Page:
I tell people that I understand their fears. I understand that parenting is very difficult, and all of us truly want the best for our children. I also know that the evidence is out there when people are willing to let their guards down. And I’m always happy to share real solid scientific evidence with people who want to do their critical thinking for themselves. I’m hoping people come around. I did. But we can’t force anybody. We just want to protect everyone else.

# # #

ADVERTISEMENT

This KHN story first published on California Healthline, a service of the California Health Care Foundation.


Report typos and corrections to: [email protected].
READ COMMENTS - JOIN THE DISCUSSION
Continue Reading

Breaking Banner

Trump-loving pastor runs shady outreach program that literally gives black voters envelopes stuffed with cash

Published

on

Darrell Scott, a pastor from Cleveland who is a staunch ally of President Donald Trump, has been running a shady program to help win over black voters for the president that literally involves handing them envelopes stuffed with cash.

Politico reports that a Scott-run nonprofit organization called the Urban Revitalization Coalition has been holding events in black communities in which voters hear effusive praise about the president and then are given the opportunity to win cash prizes.

Continue Reading

Breaking Banner

Trump fan who claimed Yovanovitch surveillance introduced himself as DEA agent: report

Published

on

A Dutch superfan of President Donald Trump has been pretending to be a U.S. federal law enforcement officer and claimed to be starting up a tech surveillance company, according to newly revealed documents and interviews with associates.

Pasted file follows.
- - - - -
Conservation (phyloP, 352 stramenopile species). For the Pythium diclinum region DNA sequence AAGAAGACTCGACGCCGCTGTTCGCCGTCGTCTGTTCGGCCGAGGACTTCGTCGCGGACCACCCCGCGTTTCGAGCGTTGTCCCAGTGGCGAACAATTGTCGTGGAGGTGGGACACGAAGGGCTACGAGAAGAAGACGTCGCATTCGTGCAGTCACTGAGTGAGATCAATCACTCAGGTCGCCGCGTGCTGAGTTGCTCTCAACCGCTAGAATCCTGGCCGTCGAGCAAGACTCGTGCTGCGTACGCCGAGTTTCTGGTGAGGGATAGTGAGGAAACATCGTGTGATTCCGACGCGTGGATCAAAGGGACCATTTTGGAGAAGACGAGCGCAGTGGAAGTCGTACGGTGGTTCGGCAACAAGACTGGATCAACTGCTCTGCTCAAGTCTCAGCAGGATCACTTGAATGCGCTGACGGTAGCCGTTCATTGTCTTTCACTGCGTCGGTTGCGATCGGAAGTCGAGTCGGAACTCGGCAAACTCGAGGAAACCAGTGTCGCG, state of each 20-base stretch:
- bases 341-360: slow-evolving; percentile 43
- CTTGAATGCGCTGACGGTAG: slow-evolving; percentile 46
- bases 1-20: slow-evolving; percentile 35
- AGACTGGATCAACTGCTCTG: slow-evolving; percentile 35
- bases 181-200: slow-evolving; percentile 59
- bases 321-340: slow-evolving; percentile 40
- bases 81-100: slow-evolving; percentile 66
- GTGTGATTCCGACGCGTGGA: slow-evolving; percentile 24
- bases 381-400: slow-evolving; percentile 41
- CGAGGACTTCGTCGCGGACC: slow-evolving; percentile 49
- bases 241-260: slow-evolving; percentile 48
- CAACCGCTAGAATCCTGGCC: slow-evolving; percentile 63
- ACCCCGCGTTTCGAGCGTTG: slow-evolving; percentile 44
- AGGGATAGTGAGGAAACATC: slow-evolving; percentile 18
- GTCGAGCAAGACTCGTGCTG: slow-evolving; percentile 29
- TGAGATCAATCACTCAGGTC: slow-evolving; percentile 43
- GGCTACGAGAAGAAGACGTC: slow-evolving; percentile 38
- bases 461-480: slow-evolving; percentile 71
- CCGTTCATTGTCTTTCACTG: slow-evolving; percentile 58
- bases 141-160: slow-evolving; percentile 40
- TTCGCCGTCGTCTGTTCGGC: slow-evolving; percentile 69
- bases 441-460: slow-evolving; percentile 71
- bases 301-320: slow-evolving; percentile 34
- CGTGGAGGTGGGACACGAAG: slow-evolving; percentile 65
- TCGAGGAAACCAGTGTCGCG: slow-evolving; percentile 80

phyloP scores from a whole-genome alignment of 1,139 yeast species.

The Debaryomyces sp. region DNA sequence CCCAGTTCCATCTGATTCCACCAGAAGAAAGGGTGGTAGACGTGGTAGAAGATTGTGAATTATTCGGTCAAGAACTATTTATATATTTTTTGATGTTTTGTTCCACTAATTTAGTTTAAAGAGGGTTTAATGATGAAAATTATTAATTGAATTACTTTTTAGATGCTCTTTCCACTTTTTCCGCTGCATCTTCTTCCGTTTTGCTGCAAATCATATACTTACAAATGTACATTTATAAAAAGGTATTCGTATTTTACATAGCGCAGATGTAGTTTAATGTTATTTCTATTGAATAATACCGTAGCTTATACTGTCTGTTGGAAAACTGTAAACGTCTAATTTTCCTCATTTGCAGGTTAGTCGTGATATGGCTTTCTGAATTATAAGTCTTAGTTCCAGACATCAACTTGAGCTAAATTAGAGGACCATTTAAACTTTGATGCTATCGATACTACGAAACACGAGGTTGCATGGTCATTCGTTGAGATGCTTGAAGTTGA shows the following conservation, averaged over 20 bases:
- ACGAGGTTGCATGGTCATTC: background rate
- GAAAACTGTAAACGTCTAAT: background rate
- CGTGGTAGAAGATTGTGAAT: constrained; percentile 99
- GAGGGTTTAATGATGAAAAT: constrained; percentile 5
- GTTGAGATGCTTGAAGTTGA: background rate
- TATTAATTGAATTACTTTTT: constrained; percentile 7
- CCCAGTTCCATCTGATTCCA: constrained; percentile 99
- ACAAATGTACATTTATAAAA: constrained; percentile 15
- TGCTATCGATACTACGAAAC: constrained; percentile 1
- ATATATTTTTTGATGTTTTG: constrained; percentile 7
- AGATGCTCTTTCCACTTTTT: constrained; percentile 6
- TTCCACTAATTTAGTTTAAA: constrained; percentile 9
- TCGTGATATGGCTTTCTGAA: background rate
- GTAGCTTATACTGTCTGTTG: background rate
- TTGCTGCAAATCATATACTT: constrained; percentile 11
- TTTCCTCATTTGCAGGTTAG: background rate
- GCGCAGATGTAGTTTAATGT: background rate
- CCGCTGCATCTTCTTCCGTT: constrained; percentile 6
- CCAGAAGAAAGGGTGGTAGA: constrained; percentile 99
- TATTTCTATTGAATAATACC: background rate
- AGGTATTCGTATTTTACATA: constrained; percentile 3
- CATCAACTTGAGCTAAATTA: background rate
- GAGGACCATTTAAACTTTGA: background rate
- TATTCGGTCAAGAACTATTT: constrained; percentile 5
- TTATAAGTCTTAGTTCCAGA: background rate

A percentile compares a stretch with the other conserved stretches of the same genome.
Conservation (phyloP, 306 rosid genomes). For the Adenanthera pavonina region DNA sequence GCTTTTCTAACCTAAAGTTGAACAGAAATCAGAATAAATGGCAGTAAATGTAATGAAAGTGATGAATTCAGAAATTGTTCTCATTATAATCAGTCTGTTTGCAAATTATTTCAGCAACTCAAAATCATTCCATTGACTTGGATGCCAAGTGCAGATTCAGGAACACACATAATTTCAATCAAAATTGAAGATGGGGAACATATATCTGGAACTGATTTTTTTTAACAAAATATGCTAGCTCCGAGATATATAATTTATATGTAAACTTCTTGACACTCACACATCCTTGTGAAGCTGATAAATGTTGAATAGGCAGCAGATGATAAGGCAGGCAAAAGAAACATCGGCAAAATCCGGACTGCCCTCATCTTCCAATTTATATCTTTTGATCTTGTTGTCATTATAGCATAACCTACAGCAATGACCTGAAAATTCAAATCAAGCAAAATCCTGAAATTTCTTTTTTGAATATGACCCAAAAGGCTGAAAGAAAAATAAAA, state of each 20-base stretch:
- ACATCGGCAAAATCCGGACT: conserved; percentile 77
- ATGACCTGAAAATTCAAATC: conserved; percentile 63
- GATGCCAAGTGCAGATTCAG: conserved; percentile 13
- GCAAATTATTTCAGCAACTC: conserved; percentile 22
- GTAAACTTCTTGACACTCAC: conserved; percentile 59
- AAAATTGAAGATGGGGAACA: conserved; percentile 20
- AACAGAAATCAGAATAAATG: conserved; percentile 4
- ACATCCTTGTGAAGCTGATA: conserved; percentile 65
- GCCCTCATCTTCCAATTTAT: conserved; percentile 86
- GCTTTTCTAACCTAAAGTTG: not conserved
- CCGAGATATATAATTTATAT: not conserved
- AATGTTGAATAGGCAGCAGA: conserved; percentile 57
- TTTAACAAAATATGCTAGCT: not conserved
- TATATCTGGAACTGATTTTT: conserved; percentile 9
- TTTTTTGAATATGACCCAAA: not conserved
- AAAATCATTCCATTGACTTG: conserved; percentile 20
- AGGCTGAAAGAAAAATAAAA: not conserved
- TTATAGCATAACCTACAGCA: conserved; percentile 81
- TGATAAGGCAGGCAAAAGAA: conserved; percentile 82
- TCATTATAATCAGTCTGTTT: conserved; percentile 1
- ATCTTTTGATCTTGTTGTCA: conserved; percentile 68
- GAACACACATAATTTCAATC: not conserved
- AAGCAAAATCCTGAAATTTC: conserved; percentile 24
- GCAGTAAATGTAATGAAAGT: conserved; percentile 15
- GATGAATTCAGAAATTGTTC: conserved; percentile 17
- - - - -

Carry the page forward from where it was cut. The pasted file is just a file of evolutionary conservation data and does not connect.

Anthony de Caluwe first surfaced in the Ukraine saga after text messages released by House investigators showed him sending encrypted messages about former ambassador Marie Yovanovitch's movements in Kyiv, and NBC News has turned up new details about his shady past.

Continue Reading
 

CNN

Jim Jordan and Mark Meadows tutoring GOP senators on what to ask in Q&A phase of impeachment trial: report

Published

on

Congressmen Jim Jordan (R-OH) and Mark Meadows (R-NC), members of President Donald Trump's impeachment defense team, are reportedly coaching Republican senators ahead of the next portion of the Senate trial.

On Wednesday, the trial is expected to head into the question and answer phase. According CNN's Lauren Fox, Jordan and Meadows are helping to craft the questions that Republican senators will ask.

"Conservatives are starting to have a role in how conservative senators ask their questions," Fox explained. "There have been a couple of meetings between Mark Meadows and Jim Jordan, who are on the president's defense team, telling senators essentially, this is how you should go about the Q&A period."

Continue Reading
 
 
Help Raw Story Uncover Injustice. Join Raw Story Investigates for $1 and go ad-free.
close-image